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It’s a historic day here at Living in interesting times:

June 13, 2009

For the first time in its two years, this blog unreservedly endorses a position of the provincial government. Specifically, their decision to limit the co-location of NBCC at the Tucker Park campus to health education, the area where it makes the most sense given the proximity of the hospital:

Minister Arsenault and members of the Saint John caucus are to be congratulated for not succumbing to the alluring yet ultimately chimerical images of synergistic and most excellent clusters, dancing just beyond the edge of human vision. They are to be commended for apparently viewing with skepticism the claim that special interest groups represent all Saint Johnners. They are to be encouraged in their apparent desire to proceed with caution in matters that are so central to the well-being of their constituents, constituents who have demonstrated the degree to which they value education. They are to be thanked for not aligning themselves with a transparent attempt to achieve, through the back door, what was rejected through the front door. They are to be admired for not responding to others’ threats that they will take their marbles and go home.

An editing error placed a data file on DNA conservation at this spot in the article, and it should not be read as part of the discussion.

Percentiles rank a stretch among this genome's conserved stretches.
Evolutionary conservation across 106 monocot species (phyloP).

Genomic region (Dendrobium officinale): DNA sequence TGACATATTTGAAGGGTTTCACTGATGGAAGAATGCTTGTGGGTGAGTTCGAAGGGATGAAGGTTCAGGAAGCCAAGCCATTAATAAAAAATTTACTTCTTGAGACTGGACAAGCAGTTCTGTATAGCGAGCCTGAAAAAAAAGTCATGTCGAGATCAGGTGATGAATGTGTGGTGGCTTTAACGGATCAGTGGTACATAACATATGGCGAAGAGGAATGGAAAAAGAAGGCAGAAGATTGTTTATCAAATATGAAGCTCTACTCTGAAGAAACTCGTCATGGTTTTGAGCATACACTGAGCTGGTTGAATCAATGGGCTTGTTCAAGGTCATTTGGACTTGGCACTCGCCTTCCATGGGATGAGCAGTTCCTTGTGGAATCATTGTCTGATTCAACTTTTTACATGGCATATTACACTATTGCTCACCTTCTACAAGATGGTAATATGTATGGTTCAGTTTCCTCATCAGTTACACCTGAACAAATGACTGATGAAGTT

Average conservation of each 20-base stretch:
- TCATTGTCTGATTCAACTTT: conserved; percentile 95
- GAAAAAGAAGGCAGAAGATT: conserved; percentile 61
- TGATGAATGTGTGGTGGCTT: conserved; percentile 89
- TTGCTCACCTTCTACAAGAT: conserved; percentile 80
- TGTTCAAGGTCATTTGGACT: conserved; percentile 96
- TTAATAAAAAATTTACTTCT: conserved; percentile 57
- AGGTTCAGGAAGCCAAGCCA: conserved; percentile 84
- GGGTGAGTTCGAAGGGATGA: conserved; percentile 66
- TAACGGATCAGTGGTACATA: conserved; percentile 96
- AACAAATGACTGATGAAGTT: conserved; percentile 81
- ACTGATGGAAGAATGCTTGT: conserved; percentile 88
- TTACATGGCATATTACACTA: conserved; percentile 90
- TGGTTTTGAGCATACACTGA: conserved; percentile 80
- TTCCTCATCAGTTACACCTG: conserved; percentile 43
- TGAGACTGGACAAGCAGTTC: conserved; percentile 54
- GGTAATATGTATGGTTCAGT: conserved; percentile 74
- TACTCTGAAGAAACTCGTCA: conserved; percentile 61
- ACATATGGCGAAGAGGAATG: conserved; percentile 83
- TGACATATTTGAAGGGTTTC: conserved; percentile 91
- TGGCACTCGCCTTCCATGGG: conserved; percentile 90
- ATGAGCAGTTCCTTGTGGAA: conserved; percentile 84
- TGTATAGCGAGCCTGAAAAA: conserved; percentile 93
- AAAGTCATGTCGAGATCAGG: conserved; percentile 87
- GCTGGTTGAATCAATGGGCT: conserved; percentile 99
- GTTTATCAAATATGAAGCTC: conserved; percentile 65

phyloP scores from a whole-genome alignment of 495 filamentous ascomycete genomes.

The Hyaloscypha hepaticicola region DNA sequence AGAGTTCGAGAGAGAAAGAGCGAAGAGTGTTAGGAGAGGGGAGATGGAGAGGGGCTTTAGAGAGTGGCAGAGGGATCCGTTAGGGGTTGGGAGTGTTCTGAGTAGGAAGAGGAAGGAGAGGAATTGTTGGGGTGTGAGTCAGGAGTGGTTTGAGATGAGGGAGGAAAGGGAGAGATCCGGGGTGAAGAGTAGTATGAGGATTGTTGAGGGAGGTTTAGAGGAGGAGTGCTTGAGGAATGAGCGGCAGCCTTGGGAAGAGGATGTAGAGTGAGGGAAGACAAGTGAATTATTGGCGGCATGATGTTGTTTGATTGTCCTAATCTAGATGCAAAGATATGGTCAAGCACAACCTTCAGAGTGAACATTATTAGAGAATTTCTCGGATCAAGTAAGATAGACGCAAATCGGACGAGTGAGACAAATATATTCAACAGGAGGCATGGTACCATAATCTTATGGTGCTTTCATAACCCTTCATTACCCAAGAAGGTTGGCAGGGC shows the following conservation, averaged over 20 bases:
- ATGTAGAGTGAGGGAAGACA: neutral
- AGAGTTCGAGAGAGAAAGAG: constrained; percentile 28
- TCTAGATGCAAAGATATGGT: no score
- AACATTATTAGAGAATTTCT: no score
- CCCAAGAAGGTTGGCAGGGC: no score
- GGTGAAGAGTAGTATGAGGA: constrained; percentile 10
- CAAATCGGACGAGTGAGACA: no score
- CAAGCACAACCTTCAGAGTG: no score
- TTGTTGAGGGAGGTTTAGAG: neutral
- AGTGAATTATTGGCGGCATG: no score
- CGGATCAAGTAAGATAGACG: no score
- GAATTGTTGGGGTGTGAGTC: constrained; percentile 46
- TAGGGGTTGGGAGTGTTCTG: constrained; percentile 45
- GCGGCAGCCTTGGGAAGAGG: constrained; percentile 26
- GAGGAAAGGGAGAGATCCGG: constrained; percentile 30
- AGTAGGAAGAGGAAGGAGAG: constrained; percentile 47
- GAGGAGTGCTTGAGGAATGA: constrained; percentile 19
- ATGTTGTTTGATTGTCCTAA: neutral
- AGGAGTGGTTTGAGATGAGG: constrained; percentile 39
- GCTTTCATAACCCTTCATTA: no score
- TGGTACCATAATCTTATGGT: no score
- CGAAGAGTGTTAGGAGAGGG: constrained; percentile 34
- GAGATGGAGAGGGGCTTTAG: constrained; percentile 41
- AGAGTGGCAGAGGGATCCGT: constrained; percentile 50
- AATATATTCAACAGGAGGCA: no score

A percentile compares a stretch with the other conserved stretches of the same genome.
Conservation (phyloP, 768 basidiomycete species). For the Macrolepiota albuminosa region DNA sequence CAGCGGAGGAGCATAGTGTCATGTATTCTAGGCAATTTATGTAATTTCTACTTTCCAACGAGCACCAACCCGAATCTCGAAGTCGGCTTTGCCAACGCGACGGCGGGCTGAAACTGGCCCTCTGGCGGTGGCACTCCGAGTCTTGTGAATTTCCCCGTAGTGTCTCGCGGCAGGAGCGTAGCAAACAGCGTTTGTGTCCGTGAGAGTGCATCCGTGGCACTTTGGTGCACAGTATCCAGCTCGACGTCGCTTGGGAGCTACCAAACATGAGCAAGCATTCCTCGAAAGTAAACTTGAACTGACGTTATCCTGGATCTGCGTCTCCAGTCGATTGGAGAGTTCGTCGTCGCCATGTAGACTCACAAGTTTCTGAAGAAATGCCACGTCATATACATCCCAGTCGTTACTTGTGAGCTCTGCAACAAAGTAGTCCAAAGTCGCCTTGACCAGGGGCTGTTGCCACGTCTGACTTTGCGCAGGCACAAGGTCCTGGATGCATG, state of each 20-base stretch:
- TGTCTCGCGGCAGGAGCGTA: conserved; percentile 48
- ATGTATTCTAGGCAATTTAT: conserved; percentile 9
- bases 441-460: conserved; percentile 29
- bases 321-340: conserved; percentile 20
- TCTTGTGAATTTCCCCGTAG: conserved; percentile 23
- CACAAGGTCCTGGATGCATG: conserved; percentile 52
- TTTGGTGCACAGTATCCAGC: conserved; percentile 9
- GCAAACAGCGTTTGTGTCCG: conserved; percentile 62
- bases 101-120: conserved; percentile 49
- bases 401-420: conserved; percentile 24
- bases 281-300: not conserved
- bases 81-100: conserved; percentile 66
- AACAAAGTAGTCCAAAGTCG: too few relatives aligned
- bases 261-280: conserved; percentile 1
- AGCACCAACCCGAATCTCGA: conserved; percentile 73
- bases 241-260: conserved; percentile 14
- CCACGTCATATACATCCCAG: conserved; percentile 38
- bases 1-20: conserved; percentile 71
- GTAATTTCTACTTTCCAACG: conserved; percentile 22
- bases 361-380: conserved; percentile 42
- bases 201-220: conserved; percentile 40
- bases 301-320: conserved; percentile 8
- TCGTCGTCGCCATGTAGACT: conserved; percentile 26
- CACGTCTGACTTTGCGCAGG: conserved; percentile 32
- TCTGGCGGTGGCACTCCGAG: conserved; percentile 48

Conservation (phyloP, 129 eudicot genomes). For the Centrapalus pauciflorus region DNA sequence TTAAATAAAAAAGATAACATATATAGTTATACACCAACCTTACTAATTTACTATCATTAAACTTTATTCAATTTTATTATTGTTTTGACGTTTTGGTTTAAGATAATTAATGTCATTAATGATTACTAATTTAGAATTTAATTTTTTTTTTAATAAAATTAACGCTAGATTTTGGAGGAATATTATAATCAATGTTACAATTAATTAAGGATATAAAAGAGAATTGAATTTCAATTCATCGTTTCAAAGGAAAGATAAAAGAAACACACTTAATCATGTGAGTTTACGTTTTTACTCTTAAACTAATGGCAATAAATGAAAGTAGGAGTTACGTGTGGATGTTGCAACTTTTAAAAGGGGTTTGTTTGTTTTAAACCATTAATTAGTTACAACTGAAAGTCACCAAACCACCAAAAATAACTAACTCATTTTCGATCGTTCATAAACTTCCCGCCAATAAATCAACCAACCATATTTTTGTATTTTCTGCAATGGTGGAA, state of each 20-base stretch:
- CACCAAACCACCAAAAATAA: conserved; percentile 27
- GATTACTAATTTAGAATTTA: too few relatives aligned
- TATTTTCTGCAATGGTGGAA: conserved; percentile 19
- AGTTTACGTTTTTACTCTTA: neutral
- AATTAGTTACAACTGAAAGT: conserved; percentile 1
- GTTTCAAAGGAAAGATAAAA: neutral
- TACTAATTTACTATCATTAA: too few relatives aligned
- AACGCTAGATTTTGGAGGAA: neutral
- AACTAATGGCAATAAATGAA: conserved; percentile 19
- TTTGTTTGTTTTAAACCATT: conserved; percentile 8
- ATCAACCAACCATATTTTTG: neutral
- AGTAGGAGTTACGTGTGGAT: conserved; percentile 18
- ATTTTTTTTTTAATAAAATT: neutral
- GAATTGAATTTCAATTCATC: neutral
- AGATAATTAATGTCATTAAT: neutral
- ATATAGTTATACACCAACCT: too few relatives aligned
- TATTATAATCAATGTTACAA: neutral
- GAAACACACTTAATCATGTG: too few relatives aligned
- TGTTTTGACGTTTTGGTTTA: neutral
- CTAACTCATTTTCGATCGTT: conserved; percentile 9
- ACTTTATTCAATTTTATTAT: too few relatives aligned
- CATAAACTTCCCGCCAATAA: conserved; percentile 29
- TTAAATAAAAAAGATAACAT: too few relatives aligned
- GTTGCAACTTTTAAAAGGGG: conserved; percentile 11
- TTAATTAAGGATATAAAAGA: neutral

Meanwhile, the campaign continues apace but there is still no explanation as to why research cannot happen between different campuses, still no explanation as to why students need to be on the same campus in order to transfer, and most importantly, still no discussion about start-up funding or ongoing funding to build these synergistic and most excellent clusters. Empty buildings, no matter how spanking new, do not cut it. Neither does the argument, made by Tim Curry, that if we build it they will come (i.e. that we should build it first, and funding will naturally follow as the summer does the spring):

So, yeah, it must be the end times or something, but I have to say: stay the course, Minister Arsenault. Stand firm, SJ caucus. Maybe wider co-location would be a good thing and maybe it wouldn’t, but to succumb to pressure from vested interests and to fail to respect the collegial governance integral to the academic community would surely be bad.

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